Markit Flash Eurozone PMI – rate manufacturing output growth…second-weakest since February 2015. Growth of new orders received by factories also eased. Producers reported that domestic market conditions remained tough and softer international trade flows led to the smallest rise in new export business for 16 months.
Nikkei Flash Japan Manufacturing PMI™ – “Manufacturing conditions deteriorated at a faster rate mid-way through the second quarter of 2016…Both production and new orders declined sharply and at the quickest rates in 25 and 41 months respectively….a marked contraction in foreign demand, which saw the sharpest fall in over three years….
Unlike retail sales, industrial production, new orders or a number of other economic data, the employment report comes with a lot of extra filler. You need to dig down into the ingredients to figure what is and what is not good. On the surface we have seen a recent deceleration, but nothing which looks out of the ordinary post 2009.
But what do we see when we dig?
Productivity growth at post war lows! Employment data is producing less and less and becoming in GDP, asset price support and income growth terms, increasingly diluted.
Health care and social assistance has been key to recent employment growth but the growth rate is falling off. Looking after an aging society may not produce the growth needed to sustain the liabilities attached to the economic frame. Indeed, many of these liabilities may not be adequately accounted for within asset valuations.
If we exclude health care and social assistance from employment date, employment levels only returned to growth on an annual basis in October 2014, making the current employment growth cycle a short one to date.
Add food service and drinking places employment (to health care and social assistance) and we have the sum total of jobs created since the recession started. But even food services and drinking places employment growth has shown a recent declining trend. Again, the income/productivity dynamics of this type of employment is unsupportive of the current asset/liability frame.
Retail trade employment growth was especially strong during the latter part of 2015 (dominated by motor vehicles and parts dealers), although we have seen weakening of late. Watch out for MVP employment (which means an eye on consumer credit) and buildings and materials (which means an eye on construction). There has been weakness on the retail side that is obscured by recent April data.
The weakness in the goods producing industries, construction excepted, and trade and transport is noteworthy in the light of weakness in output, new orders and exports. These are all key industries in terms of the economy’s ability to provide generate long term GDP, income and productivity growth. Manufacturing and trade are important cogs in the economic machine.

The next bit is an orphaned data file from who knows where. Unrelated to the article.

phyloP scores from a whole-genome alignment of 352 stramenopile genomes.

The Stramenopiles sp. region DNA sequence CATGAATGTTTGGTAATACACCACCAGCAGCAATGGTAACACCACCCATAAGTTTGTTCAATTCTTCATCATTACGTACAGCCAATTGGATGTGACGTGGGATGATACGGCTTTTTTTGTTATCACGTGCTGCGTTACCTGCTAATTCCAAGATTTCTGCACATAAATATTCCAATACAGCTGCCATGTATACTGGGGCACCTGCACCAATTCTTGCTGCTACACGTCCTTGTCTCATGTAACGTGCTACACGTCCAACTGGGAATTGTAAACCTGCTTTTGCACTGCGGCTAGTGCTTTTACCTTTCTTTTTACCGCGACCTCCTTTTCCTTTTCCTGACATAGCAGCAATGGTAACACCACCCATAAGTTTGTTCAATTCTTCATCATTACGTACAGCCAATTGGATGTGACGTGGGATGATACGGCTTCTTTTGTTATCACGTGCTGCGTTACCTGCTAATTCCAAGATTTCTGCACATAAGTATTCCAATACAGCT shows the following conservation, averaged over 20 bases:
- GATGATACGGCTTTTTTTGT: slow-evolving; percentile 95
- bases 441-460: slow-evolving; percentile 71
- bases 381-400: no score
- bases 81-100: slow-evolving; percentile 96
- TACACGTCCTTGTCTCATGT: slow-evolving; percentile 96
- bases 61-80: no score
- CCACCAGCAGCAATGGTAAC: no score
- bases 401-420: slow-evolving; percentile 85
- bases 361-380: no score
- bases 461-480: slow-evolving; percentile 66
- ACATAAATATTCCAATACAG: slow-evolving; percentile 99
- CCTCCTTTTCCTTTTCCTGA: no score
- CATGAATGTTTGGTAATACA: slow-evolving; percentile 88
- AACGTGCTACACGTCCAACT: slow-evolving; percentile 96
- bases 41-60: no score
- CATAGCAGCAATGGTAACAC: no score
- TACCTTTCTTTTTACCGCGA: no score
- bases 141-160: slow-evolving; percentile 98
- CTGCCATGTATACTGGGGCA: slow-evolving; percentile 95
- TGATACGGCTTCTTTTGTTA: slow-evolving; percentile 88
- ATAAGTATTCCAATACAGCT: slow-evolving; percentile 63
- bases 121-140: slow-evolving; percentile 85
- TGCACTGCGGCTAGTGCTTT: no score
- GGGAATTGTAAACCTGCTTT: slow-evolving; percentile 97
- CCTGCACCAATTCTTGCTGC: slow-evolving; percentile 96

The one relatively strong point in the data remains the professional and technical sub sector of professional services. Relative to service sector (and hence all employment) it has continued to rise in importance, but the growth rate of this dynamic has slowed in the current cycle. This may not be a positive for income flows if it represents a movement towards rationalisation of processes (reduced employment at the front end and a small increase at the operational core), reflective of cost reduction and other operational rationalisation.
Long term dynamics – employment growth rates/part time versus full time/self employment versus employed – are all weakening or stuck in a post recession rut. A lot of recent employment gains look like they are due to a rise in part time employment (which may be a positive if it signals increasing willingness to hire) so growth fundamentals are still very weak and possibly weakening.
What makes employment growth and the make up of employment growth so important is that it impacts productivity and earnings growth, two key factors that require vigour if we are to accommodate high debt levels and high asset prices. Other relevant relationships include capital investment (historically weak), income inequality and a slowdown in population growth as well as a shift in its demographics. Finally, with weak global trade dynamics we have considerable pressure on areas of the economy that have traditionally been important to productivity and earnings growth.
There is nothing wrong in a declining population and declining growth rates of employment as long as the relationship between asset values (debt/equity) and consumption/investment dynamics are in keeping. I very much doubt whether it is and this is why employment growth today is a much more important indicator of financial health than it is fundamental economic health. There are so many straws in the wind!
And the graphics:
Manufacturing is a central cog in the growth frame and declining growth rates should be a cause for concern. Today’s Markit flash PMI’s for the US, Japan and Europe showed continued deterioration in manufacturing fundamentals:
US Manufacturing– ““US factories reported their worst month for just over six-and-a-half years in April, dashing hopes that first quarter weakness will prove temporary. “Survey measures of output and order book backlogs are down to their lowest since the height of the global financial crisis, prompting employers to cut back on their hiring. “The survey data are broadly consistent with manufacturing output falling at an annualized rate of over 2% at the start of the second quarter, and factory employment dropping at a rate of 10,000 jobs per month.”
Japan Manufacturing – Manufacturing conditions in Japan worsened at a sharper rate in April. Both production and new orders declined markedly, with total new work contracting at the fastest rate in over three years. The sharp drop in total new work was underpinned by the fastest fall in international demand since December 2012, and following the two earthquakes on the island of Kyushu (one of Japan’s key manufacturing regions), the outlook of the goods-producing sector now looks especially uncertain.”